Workplace Etiquette

Workplace etiquette

Now that you have landed a do you succeed at work? Manners count. You should be aware of workplace policies regarding conduct and personal use of the Internet and electronic devices.

Tips For Workplace etiquette


Prepare a few business casual (or professional dress if that's your office's style) outfits for the first few weeks and get a feel for what mid- and senior-level professionals wear. As for the first few days, men should wear khaki pants or dress slacks with a button- down, long sleeve shirt. Avoid the short-sleeve polo. It ultimately might be fine, but it's best to err on the side of caution for the first few days. Ladies, wear pants or a skirt that comes--at least--to just above your knee. Do not wear flip flops, and wear a shirt that covers the shoulders. No tank tops the first week.


New employees should be ready to start working as soon as they arrive at their desk. On the same note, eat breakfast. It will help you be at your best.

Speak in full sentences

In this age of text messaging and social networking, it should be noted that new hires must speak--and write e-mails and memos--in full sentences. No abbreviations, and always use capital letters and proper punctuation in e-mail, particularly if the note is going to a client. Also, don't discount the importance of face time or telephone calls instead of e-mail or instant message.

Business lunches

Allow the most senior level officer in the organization to order first. It is best not to order a drink. This is true even if the people you're with are enjoying a cocktail or glass of wine. This is a business lunch, and you need to be at the top of your game.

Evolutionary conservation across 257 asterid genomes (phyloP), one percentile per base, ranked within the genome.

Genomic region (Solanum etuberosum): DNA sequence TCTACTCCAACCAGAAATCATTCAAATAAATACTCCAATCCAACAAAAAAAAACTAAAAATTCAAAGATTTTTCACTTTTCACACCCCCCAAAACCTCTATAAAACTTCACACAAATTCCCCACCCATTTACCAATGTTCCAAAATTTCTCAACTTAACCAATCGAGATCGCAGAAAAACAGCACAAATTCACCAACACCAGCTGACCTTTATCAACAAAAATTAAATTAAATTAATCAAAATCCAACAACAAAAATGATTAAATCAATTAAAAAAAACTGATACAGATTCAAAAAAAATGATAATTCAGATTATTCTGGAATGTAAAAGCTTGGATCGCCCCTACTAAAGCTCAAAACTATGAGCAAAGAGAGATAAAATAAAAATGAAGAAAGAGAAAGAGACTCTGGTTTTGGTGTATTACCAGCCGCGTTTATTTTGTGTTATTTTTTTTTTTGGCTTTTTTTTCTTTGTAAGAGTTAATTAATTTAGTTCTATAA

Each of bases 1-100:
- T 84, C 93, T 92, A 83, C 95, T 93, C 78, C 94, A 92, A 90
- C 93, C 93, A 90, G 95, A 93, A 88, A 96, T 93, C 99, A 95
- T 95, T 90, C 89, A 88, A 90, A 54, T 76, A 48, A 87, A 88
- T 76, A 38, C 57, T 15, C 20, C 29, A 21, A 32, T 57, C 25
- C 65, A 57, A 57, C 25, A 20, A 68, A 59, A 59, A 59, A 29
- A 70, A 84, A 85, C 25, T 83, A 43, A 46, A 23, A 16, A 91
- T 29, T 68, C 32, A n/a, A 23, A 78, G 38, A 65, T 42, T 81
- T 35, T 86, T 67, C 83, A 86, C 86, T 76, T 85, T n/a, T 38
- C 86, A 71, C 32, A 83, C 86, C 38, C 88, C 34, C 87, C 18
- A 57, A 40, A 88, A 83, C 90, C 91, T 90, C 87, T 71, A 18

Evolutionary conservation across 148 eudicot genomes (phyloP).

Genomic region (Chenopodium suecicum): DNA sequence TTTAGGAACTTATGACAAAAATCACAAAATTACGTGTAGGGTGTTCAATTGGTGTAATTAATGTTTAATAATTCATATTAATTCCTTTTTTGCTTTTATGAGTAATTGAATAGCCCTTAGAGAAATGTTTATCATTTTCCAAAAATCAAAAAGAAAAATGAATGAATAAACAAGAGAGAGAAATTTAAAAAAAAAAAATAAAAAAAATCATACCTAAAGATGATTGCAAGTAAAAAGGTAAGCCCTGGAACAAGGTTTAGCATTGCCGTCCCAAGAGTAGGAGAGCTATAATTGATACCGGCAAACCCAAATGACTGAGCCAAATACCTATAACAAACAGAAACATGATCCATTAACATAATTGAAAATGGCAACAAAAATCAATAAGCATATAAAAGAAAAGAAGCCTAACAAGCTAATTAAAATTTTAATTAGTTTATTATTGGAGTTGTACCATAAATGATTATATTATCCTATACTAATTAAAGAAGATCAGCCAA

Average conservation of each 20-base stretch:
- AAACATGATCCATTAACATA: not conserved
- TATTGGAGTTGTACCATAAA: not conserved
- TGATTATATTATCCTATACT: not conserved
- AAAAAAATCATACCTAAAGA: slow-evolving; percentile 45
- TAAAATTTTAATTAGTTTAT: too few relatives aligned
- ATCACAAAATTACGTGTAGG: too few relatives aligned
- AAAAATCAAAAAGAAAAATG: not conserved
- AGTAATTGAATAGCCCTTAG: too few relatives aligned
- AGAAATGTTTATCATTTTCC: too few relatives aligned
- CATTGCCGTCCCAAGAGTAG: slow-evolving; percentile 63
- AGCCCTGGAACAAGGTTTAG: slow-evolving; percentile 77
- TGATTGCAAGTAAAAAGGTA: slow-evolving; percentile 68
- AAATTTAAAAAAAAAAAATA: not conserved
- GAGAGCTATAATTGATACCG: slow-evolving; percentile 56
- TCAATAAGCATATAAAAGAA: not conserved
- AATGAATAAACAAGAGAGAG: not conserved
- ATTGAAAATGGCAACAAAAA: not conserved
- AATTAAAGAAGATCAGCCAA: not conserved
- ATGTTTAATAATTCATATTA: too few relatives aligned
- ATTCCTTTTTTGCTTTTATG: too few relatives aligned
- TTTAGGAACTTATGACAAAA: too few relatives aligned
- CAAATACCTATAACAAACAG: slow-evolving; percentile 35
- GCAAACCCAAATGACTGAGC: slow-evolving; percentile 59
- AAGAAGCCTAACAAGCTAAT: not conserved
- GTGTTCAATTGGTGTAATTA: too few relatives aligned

Working with your supervisor

Meet early on to get an understanding for each other. A few standard questions will go a long way. New hires can ask their supervisor: What method of communication do you prefer--e-mail, face-to-face or phone conversations? What's your work schedule, and what are your expectations of mine? Would you prefer me to ask questions as they come up, or should we set aside a time each week to talk about them? Do you want me to check in with you daily to update you on the progress I'm making in my work?


Your supervisor might allow you much more time than necessary to complete a project until he or she knows how long it takes you get tasks done. Don't just sit around if you finish something. Instead, tell your boss that you're ready for additional projects. You might say, "Please let me know what else I can help you with."


Corporate culture includes technology and it is your responsibility to be informed on company policies and procedures. 

General rules on using technology in the workplace

  • Learn your company's policy regarding the use of electronic devices in the workplace; if these policies are not shared, look on the company's web site. If not available, request the information from your manager or the human resources department.